To God be all the honour and the glory and for all the good things He has done for me. My brothers and sisters look where you were brought Ab2from and where you are today. Our God is great, Loving and merciful. Hallelujah I want to look at the Justice of Gog and where Mercy plays a role.

People frequently express outrage at judges who are ‘soft on crime’. They come under attack for being too lenient and failing to impose the appropriate penalty for the offence committed. We have seen the outrage here in the United States more than any other place. There are many reasons why the people speak out, and they cannot be faulted.

When I was working in the Courts as Bailiff, I noticed that the legal profession did not respect judges who were regarded as too lenient. We expect judges to execute justice within the law. We do not expect them simply to be merciful.

On the other hand, we do expect mercy in our personal relationships. A loving parent will be merciful to their child. We expect friends to be merciful to one another. Justice and mercy do not normally go together. We tend to see them as alternatives. We expect either justice or mercy, but not both at the same time.

Yet God is both a God who judges with justice, and also a God of mercy. How can he combine these two apparently contradictory characteristics? The answer is that the sacrifice of Jesus has made it possible for God to combine both justice and mercy.

 I remembered many years ago I was taken to court on a traffic offence before the Magistrate I used to hang out with while I was a Bailiff. I was fine the maximum and ordered to pay “now”. I didn’t have the money but my lodge sister paid the fine and later same day the Magistrate joined me at our usual “liming” venue. He said to me that he couldn’t let me off the “hook” because of our association. But that said day he paid the entire bill for our evening”lime” and said that he hoped I learnt the lesson. In one place I received justice and same day granted mercy. Hallelujah. God faces.

He was the Magistrate so he had to be just; he couldn’t simply let the me off. On the other hand, he wanted to be merciful, because he loved me as his friend. So he fined me the correct penalty for the offence. That was justice. Then he came down from his position as Magistrate and paid for the amount of the fine in a bill. He took out the money, saying that he would pay the bill. That was an act of mercy, love and sacrifice.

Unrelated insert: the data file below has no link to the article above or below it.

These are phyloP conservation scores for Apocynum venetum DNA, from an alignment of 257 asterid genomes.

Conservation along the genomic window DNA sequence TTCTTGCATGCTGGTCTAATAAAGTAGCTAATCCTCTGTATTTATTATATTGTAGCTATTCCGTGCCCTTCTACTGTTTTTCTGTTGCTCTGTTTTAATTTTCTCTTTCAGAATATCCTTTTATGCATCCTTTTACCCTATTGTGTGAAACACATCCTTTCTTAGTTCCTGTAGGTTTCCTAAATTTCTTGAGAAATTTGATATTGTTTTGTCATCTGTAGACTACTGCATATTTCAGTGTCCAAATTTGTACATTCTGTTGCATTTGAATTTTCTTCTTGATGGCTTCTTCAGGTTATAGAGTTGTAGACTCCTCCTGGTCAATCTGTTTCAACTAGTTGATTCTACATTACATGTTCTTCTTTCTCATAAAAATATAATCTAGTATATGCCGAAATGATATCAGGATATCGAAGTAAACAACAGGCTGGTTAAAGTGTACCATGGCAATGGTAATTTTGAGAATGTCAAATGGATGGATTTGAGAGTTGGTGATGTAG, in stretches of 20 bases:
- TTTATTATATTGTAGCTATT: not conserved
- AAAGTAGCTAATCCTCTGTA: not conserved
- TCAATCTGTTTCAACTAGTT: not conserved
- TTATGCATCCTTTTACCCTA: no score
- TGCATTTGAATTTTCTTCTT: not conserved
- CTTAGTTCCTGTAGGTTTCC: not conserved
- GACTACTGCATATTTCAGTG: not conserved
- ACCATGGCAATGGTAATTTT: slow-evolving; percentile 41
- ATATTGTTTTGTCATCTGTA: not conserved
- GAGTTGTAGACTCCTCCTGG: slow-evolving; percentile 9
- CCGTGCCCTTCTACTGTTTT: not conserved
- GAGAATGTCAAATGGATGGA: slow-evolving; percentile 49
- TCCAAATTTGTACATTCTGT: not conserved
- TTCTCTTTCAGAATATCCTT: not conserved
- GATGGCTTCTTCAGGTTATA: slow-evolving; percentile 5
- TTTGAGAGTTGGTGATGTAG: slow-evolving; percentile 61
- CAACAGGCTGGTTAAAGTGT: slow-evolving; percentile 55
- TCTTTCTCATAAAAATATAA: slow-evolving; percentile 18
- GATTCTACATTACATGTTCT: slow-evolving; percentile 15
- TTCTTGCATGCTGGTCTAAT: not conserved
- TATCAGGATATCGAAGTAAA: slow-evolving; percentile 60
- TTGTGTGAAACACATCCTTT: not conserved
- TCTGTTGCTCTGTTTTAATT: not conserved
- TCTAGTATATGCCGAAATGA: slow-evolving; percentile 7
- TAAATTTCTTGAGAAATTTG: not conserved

In his justice, God judges us because we are guilty. Then in his mercy and love he comes down in the person of his Son, Jesus Christ, and pays the penalty for us. Through the sacrifice of Jesus on the cross, God is both just and merciful. The illustration is not an exact one for three reasons. First, our plight is worse. The penalty we are facing is not just a fine but death. Second, the relationship is closer. This is not just two friends, it is our Father in heaven who loves us more than any earthly parent loves their own child. Third, the cost is greater. It cost God far more than money – he came himself, in the person of Jesus, and paid the penalty of sin.

In our passage for today, we see an example of how these themes of justice and mercy are weaved throughout the Bible.
1. Rely on the justice of God
Let us read our scripture for this morning Psalm 9:13-20

13 Have mercy upon me, O Lord; consider my trouble which I suffer of them that hate me, thou that liftest me up from the gates of death:14 That I may shew forth all thy praise in the gates of the daughter of Zion: I will rejoice in thy salvation.15 The heathen are sunk down in the pit that they made: in the net which they hid is their own foot taken.
16 The Lord is known by the judgment which he executeth: the wicked is snared in the work of his own hands. Higgaion. Selah.
17 The wicked shall be turned into hell, and all the nations that forget God.
18 For the needy shall not always be forgotten: the expectation of the poor shall not perish for ever.
19 Arise, O Lord; let not man prevail: let the heathen be judged in thy sight.
20 Put them in fear, O Lord: that the nations may know themselves to be but men. Selah.
David knows that God is a God of justice. ‘The Lord is known by his justice’ (verse 16). He also cries out for mercy. ‘Have mercy… that I may shew firth all thy praise’ (verses 13–14).

In this psalm, the desire for justice and the desire for mercy come together. David prays that God will have mercy on him by executing judgment on his enemies: ‘Arise, O Lord; let not man prevail: let the heathen be judged in thy sight.’ (verse 19).

We sometimes think of justice in a negative way, as primarily about punishment. But justice is also profoundly positive. In Hebrew the word for justice (mishpat) also carries the sense of putting things right. It is because of God’s justice that the psalmist can be confident that ‘the needy will not always be forgotten, the expectation of the poor shall not perish’ (verse 18).

Thank you, Lord, that you are a God of justice. Thank you that one day there will be justice for the people of Syria, Iraq, Iran, Afghanistan, St. Vincent and the Grenadines, America and every other place where we see injustice in our world today. Thank you that one day there will be justice for the poor and the oppressed.

Your servant and brother,
+ Sir Godfrey Gregg
Archbishop and Presiding Prelate
Administrator and Apostolic Head

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Author: Godfrey Gregg